South Australia Police (SAPOL) is today celebrating National Reconciliation Week’s 2022 theme of ‘Be Brave. Make Change’. SAPOL held a smoking ceremony at the front of Police Headquarters (PHQ), Angas Street this morning.
Senior Kaurna man and SAPOL’s Aboriginal Learning and Development Officer, Michael O’Brien facilitated the smoking ceremony, accompanied by the beautiful sounds of the Yidaki (didgeridoo) played by a member of the Police Band.
Smoking ceremonies are an Aboriginal custom which involves the burning of native plants to produce smoke, acknowledging the ancestors and paying respect to country. The ceremony cleanses the area and removes the old energy and spirits, allowing the new and good to be brought to people, bringing greater connection to place.
SAPOL staff took part in the ceremony by walking through the smoke and taking smoked gum leaves with them as a memento, and way of keeping positive energy with them wherever they go both personally and professionally.
Speaking of the smoking ceremony Michael O’Brien said “We are all born of the physical, emotional and spiritual and we are all connected when we come to a place together.”
“We all bring many things with us, our smells, our energy, our spirit, and physical items, all from our past and present. Sometimes these have a negative impact on one’s self, people and place.
“A smoking ceremony is about removing and neutralising this, so the space can be cleansed of the old and allows the new and good to be present.”
Assistant Commissioner Metropolitan Operations Service, Scott Duval was honoured to attend today’s ceremony.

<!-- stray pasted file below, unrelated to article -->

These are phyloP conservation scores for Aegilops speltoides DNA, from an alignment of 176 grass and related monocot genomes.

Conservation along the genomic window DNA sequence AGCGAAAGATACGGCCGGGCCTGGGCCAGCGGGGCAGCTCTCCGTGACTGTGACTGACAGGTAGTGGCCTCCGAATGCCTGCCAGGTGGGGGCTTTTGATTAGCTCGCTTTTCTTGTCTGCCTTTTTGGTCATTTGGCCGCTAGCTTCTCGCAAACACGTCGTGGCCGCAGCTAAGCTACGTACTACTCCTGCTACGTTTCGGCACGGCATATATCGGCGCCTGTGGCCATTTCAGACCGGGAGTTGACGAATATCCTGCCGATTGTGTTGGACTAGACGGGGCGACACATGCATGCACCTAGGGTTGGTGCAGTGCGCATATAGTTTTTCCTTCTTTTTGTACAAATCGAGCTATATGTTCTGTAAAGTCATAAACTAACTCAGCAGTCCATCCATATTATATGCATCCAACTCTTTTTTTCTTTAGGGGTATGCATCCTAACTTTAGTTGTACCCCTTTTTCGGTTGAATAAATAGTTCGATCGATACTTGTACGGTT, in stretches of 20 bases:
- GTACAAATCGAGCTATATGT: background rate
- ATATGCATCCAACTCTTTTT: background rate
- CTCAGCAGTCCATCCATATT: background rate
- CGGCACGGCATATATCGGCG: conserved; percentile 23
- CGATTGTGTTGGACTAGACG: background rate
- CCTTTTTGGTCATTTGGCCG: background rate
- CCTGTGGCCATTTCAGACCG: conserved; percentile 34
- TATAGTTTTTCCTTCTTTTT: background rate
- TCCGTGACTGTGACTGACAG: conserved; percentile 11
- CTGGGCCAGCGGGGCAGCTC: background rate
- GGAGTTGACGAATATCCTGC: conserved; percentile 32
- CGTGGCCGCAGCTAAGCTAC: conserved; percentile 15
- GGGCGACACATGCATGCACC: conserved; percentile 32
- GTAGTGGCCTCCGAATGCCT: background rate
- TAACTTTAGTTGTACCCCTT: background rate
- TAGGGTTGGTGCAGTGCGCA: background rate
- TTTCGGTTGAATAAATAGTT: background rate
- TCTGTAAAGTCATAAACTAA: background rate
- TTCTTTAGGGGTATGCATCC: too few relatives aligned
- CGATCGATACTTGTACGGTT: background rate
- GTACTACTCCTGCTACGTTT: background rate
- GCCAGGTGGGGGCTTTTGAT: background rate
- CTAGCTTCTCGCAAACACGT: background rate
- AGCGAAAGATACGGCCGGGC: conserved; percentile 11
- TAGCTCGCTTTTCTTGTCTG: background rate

“We are proud to hold the smoking ceremony at SA Police headquarters as part of our commitment to reconciliation,” said Assistant Commissioner Duval.
“We strive to deliver policing services and create genuine relationships with Aboriginal and Torres Strait Islander peoples, recognising the importance of reconciliation and acknowledging their cultural rights.”
“A key part of our community engagement is through our Community Constables who gain trust with the community, as well as building and maintaining relationships. SAPOL acknowledges the critical importance and contribution of the role of Community Constable. These officers possess unique capabilities and skills and in recognition of that were recently afforded equal pay and rank consistent with other sworn police officers.”
SAPOL also works closely with the Department for Human Services’ Outreach team to ensure there are safe places to stay and gather as well as opportunities for a sustainable return to country option for Aboriginal and Torres Strait Islander peoples.
This morning SAPOL was Principal Sponsor of the National Reconciliation Week Breakfast organised by Reconciliation South Australia, with several staff attending.
Earlier this week SAPOL staff, including Police Commissioner Grant Stevens, attended the Aboriginal Power Cup. This carnival celebrates and recognises Aboriginal and Torres Strait Islander people and their contribution to Australian Rules Football.
SAPOL is also involved in other activities during National Reconciliation Week including:
- 27 May- Attendance at a family event at the Christie Downs Community Centre.
- 29 May- Walk and Run for Reconciliation event in Murray Bridge.
- 30 May- Morning tea at Port Pirie Police Station for invited stakeholders.
- 31 May- Smoking Ceremony at the Ceduna Police Station Cell Complex conducted by local Aboriginal Elders.
- 1 June– Longest kick competition at Port Lincoln High School where Community Constables and other SAPOL staff will assist in cooking a barbeque for students.
National Reconciliation Week is held from 27 May – 3 June. For more information please visit